Sirisena then announced that former President Chandrika Bandaranaike Kumaratunga, who now heads the Office of National Unity and Reconciliation (ONUR) had arranged for a workshop. This was for Sri Lanka Freedom Party (SLFP) ministers and parliamentarians. It was to educate them on the state of the economy and the proposed Constitution. A bus was to pick them up from the Presidential Secretariat and take them to a hotel in an undisclosed location where the event would be held. It transpired that Central Bank Deputy Governor Nandalal Weerasinghe, who briefed ministers on Tuesday, was to give the briefing on the economy for SLFP ministers and parliamentarians. Jayampathy Wickremeratne, a UNP National List MP was to speak on the proposed Constitution.

There was a howl of protests over Wickremeratne’s participation. One participant was to ask “why should we listen to a UNPer on Constitution making? We can get our own experts if necessary.” The strongest critics were Ministers Susil Premajayantha and Faiszer Musthapha. Evidently Sirisena was unaware of the speakers when he agreed to Kumaratunga’s request. Some participants pointed out that key ministers like Mahinda Amaraweera were abroad and another date would have to be fixed. Sirisena agreed that he would speak to Kumaratunga and revert. He said she was very useful and could not be allowed to be disappointed.

A compromise was then reached. The session will be confined entirely to the important subject, the country’s economy and the worrying situation developing. It was decided that Jayampathy Wickremeratne will not be invited to speak. Even Deputy Governor Weerasinghe has spoken at a workshop organised by the UNP in a hotel in Beruwala. However, participants at the meeting said he was an official and did not represent a political party. There was also discussion at the meeting about the May Day rally. Sirisena said that the party’s organisers in the districts should be summoned to Colombo for a meeting to plan for a greater May Day rally this year. He also directed that the party’s Central Committee be summoned. This meeting is being regarded as significant since several issues including the party’s position on the constitutional issues would be discussed and endorsed. Sirisena is also to brief them on the prevailing economic situation.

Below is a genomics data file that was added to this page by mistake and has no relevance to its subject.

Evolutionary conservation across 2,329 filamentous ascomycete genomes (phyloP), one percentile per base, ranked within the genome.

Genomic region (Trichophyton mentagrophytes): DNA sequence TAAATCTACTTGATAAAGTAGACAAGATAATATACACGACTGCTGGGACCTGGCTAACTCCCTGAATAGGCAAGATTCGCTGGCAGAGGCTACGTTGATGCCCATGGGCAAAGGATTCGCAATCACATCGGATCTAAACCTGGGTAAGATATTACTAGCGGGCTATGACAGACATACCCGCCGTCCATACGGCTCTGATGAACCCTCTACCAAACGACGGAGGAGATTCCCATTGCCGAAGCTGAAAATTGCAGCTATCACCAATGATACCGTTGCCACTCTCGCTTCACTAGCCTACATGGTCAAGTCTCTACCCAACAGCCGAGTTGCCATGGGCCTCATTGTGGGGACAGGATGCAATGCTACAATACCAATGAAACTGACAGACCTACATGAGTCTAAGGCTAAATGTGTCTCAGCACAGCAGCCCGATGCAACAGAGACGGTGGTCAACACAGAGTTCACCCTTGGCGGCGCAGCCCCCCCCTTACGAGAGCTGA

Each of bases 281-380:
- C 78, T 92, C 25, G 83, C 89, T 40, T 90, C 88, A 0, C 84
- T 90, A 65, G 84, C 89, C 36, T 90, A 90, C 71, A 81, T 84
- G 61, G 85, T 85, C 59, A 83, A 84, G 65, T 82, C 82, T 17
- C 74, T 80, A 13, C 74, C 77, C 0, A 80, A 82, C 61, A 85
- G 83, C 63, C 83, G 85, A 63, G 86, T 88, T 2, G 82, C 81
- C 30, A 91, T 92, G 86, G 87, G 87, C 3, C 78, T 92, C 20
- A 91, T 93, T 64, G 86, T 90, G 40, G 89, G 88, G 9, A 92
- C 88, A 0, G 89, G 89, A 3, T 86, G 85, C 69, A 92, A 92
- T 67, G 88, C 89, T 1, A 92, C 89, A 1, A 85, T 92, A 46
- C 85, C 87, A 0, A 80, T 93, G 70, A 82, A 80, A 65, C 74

Sirisena spoke with Kumaratunga. Thereafter, arrangements were made for the ministers and MPs to travel to Heritance Hotel in Negombo for the event yesterday. Some had even arrived by Friday evening. The media were barred from entering the hotel premises. Security officials placed a barricade some two hundred metres outside to prevent them from entering.
Both the Governor of the Central Bank Indrajit Coomaraswamy and his deputy,. Nandalal Weerasinghe were present at the workshop. Weerasinghe gave three different presentations on – Fiscal Policy, Public Debt and a summary of the prevailing economic situation. The meeting that began at 9.30 a.m. went on till 2.15 p.m. at the crowded hotel ballroom.
Also taking part was former President Chandrika Bandaranaike Kumaratunga and SLFP Chief Ministers with the excetion of Mahipala Herath (Sabaragamuwa) who is away from Sri Lanka.

President Sirisena who wound up the meeting said that there were challenges that the Government had to overcome. Plans are underway for the two Central Bank officials to make a similar a presentation to UNP Ministers and MPs.
As for the SLFP, the decision made by its ministers with Sirisena in the chair last month, places them at great variance with the UNP over the proposed Constitution. They have decided that existing provisions with regard to the executive presidency should remain and Sirisena should be their candidate. They have also decided that the maximum form of devolution they stood for was the full implementation of the 13th Amendment to the Constitution. The UNP, on the other hand, is spearheading the process for a new Constitution in the Constitutional Assembly. Six different Steering Committees have brought out reports which were due for a three day debate in Parliament beginning January 9. This has been indefinitely put off in the light of the divergent views held by the two principal partners in the Government.